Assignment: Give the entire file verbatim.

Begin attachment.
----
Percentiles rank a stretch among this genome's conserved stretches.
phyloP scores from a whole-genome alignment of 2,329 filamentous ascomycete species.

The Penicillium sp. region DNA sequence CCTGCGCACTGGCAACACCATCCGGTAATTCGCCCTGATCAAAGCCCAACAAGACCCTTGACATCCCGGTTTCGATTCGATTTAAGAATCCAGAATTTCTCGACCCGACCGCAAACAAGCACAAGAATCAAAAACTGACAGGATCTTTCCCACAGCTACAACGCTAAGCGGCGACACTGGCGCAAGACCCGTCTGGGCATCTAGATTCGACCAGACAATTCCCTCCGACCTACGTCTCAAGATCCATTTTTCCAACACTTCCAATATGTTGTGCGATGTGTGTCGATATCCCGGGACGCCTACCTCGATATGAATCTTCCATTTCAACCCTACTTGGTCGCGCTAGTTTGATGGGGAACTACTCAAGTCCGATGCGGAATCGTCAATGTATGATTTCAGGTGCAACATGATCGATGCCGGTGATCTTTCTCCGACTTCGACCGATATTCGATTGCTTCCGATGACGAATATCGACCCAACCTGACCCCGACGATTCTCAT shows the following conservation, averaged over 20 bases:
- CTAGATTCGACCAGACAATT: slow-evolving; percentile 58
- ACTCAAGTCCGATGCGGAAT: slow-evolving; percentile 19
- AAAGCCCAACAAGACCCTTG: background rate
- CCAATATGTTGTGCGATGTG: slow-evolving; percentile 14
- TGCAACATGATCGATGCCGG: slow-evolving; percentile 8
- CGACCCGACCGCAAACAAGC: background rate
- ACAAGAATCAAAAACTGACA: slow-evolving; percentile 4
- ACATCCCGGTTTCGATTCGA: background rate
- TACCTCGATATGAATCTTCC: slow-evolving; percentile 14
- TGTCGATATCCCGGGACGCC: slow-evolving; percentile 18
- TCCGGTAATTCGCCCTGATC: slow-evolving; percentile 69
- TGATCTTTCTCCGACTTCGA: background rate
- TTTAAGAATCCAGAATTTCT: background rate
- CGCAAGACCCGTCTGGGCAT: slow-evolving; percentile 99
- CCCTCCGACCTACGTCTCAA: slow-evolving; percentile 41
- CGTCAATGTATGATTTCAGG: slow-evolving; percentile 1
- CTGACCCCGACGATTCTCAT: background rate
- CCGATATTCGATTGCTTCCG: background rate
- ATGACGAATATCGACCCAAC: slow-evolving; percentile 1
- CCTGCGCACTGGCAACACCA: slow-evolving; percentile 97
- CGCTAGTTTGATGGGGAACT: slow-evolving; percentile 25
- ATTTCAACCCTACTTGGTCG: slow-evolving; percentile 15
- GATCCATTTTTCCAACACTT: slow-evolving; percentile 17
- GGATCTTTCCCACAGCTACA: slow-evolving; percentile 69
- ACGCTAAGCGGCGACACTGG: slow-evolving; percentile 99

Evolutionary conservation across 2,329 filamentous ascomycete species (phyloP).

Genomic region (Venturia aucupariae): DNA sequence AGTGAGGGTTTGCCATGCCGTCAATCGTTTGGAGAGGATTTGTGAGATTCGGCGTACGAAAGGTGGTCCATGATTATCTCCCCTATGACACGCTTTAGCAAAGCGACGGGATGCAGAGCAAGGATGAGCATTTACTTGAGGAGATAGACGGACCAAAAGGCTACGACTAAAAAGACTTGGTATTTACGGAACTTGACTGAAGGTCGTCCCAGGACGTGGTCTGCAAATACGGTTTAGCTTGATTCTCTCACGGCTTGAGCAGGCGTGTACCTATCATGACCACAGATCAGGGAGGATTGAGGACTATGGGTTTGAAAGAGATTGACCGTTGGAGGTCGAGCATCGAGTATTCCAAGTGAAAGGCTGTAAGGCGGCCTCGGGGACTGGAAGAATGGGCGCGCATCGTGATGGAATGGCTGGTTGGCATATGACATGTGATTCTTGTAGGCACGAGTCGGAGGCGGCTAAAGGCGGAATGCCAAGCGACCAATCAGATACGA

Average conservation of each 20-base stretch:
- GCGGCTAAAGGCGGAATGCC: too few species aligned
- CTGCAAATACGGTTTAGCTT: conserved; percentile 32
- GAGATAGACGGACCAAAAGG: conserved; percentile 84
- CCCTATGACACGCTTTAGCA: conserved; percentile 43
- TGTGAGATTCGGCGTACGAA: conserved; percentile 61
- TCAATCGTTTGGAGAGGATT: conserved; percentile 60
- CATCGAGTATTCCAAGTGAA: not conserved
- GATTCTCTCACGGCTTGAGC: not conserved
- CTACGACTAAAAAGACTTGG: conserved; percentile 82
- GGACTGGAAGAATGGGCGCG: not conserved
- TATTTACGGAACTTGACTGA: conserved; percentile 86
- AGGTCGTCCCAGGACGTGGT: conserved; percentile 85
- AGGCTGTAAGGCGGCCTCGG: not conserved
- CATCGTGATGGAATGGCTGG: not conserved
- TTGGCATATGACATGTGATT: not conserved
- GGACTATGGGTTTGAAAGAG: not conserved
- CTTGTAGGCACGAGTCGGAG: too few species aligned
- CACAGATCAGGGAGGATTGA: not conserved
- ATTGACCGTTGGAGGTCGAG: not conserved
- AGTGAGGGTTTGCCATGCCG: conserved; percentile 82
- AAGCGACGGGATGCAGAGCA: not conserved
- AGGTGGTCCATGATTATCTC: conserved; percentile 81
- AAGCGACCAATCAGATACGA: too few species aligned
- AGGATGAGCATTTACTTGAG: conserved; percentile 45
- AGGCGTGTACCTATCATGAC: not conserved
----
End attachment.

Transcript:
Percentiles rank a stretch among this genome's conserved stretches.
phyloP scores from a whole-genome alignment of 2,329 filamentous ascomycete species.

The Penicillium sp. region DNA sequence CCTGCGCACTGGCAACACCATCCGGTAATTCGCCCTGATCAAAGCCCAACAAGACCCTTGACATCCCGGTTTCGATTCGATTTAAGAATCCAGAATTTCTCGACCCGACCGCAAACAAGCACAAGAATCAAAAACTGACAGGATCTTTCCCACAGCTACAACGCTAAGCGGCGACACTGGCGCAAGACCCGTCTGGGCATCTAGATTCGACCAGACAATTCCCTCCGACCTACGTCTCAAGATCCATTTTTCCAACACTTCCAATATGTTGTGCGATGTGTGTCGATATCCCGGGACGCCTACCTCGATATGAATCTTCCATTTCAACCCTACTTGGTCGCGCTAGTTTGATGGGGAACTACTCAAGTCCGATGCGGAATCGTCAATGTATGATTTCAGGTGCAACATGATCGATGCCGGTGATCTTTCTCCGACTTCGACCGATATTCGATTGCTTCCGATGACGAATATCGACCCAACCTGACCCCGACGATTCTCAT shows the following conservation, averaged over 20 bases:
- CTAGATTCGACCAGACAATT: slow-evolving; percentile 58
- ACTCAAGTCCGATGCGGAAT: slow-evolving; percentile 19
- AAAGCCCAACAAGACCCTTG: background rate
- CCAATATGTTGTGCGATGTG: slow-evolving; percentile 14
- TGCAACATGATCGATGCCGG: slow-evolving; percentile 8
- CGACCCGACCGCAAACAAGC: background rate
- ACAAGAATCAAAAACTGACA: slow-evolving; percentile 4
- ACATCCCGGTTTCGATTCGA: background rate
- TACCTCGATATGAATCTTCC: slow-evolving; percentile 14
- TGTCGATATCCCGGGACGCC: slow-evolving; percentile 18
- TCCGGTAATTCGCCCTGATC: slow-evolving; percentile 69
- TGATCTTTCTCCGACTTCGA: background rate
- TTTAAGAATCCAGAATTTCT: background rate
- CGCAAGACCCGTCTGGGCAT: slow-evolving; percentile 99
- CCCTCCGACCTACGTCTCAA: slow-evolving; percentile 41
- CGTCAATGTATGATTTCAGG: slow-evolving; percentile 1
- CTGACCCCGACGATTCTCAT: background rate
- CCGATATTCGATTGCTTCCG: background rate
- ATGACGAATATCGACCCAAC: slow-evolving; percentile 1
- CCTGCGCACTGGCAACACCA: slow-evolving; percentile 97
- CGCTAGTTTGATGGGGAACT: slow-evolving; percentile 25
- ATTTCAACCCTACTTGGTCG: slow-evolving; percentile 15
- GATCCATTTTTCCAACACTT: slow-evolving; percentile 17
- GGATCTTTCCCACAGCTACA: slow-evolving; percentile 69
- ACGCTAAGCGGCGACACTGG: slow-evolving; percentile 99

Evolutionary conservation across 2,329 filamentous ascomycete species (phyloP).

Genomic region (Venturia aucupariae): DNA sequence AGTGAGGGTTTGCCATGCCGTCAATCGTTTGGAGAGGATTTGTGAGATTCGGCGTACGAAAGGTGGTCCATGATTATCTCCCCTATGACACGCTTTAGCAAAGCGACGGGATGCAGAGCAAGGATGAGCATTTACTTGAGGAGATAGACGGACCAAAAGGCTACGACTAAAAAGACTTGGTATTTACGGAACTTGACTGAAGGTCGTCCCAGGACGTGGTCTGCAAATACGGTTTAGCTTGATTCTCTCACGGCTTGAGCAGGCGTGTACCTATCATGACCACAGATCAGGGAGGATTGAGGACTATGGGTTTGAAAGAGATTGACCGTTGGAGGTCGAGCATCGAGTATTCCAAGTGAAAGGCTGTAAGGCGGCCTCGGGGACTGGAAGAATGGGCGCGCATCGTGATGGAATGGCTGGTTGGCATATGACATGTGATTCTTGTAGGCACGAGTCGGAGGCGGCTAAAGGCGGAATGCCAAGCGACCAATCAGATACGA

Average conservation of each 20-base stretch:
- GCGGCTAAAGGCGGAATGCC: too few species aligned
- CTGCAAATACGGTTTAGCTT: conserved; percentile 32
- GAGATAGACGGACCAAAAGG: conserved; percentile 84
- CCCTATGACACGCTTTAGCA: conserved; percentile 43
- TGTGAGATTCGGCGTACGAA: conserved; percentile 61
- TCAATCGTTTGGAGAGGATT: conserved; percentile 60
- CATCGAGTATTCCAAGTGAA: not conserved
- GATTCTCTCACGGCTTGAGC: not conserved
- CTACGACTAAAAAGACTTGG: conserved; percentile 82
- GGACTGGAAGAATGGGCGCG: not conserved
- TATTTACGGAACTTGACTGA: conserved; percentile 86
- AGGTCGTCCCAGGACGTGGT: conserved; percentile 85
- AGGCTGTAAGGCGGCCTCGG: not conserved
- CATCGTGATGGAATGGCTGG: not conserved
- TTGGCATATGACATGTGATT: not conserved
- GGACTATGGGTTTGAAAGAG: not conserved
- CTTGTAGGCACGAGTCGGAG: too few species aligned
- CACAGATCAGGGAGGATTGA: not conserved
- ATTGACCGTTGGAGGTCGAG: not conserved
- AGTGAGGGTTTGCCATGCCG: conserved; percentile 82
- AAGCGACGGGATGCAGAGCA: not conserved
- AGGTGGTCCATGATTATCTC: conserved; percentile 81
- AAGCGACCAATCAGATACGA: too few species aligned
- AGGATGAGCATTTACTTGAG: conserved; percentile 45
- AGGCGTGTACCTATCATGAC: not conserved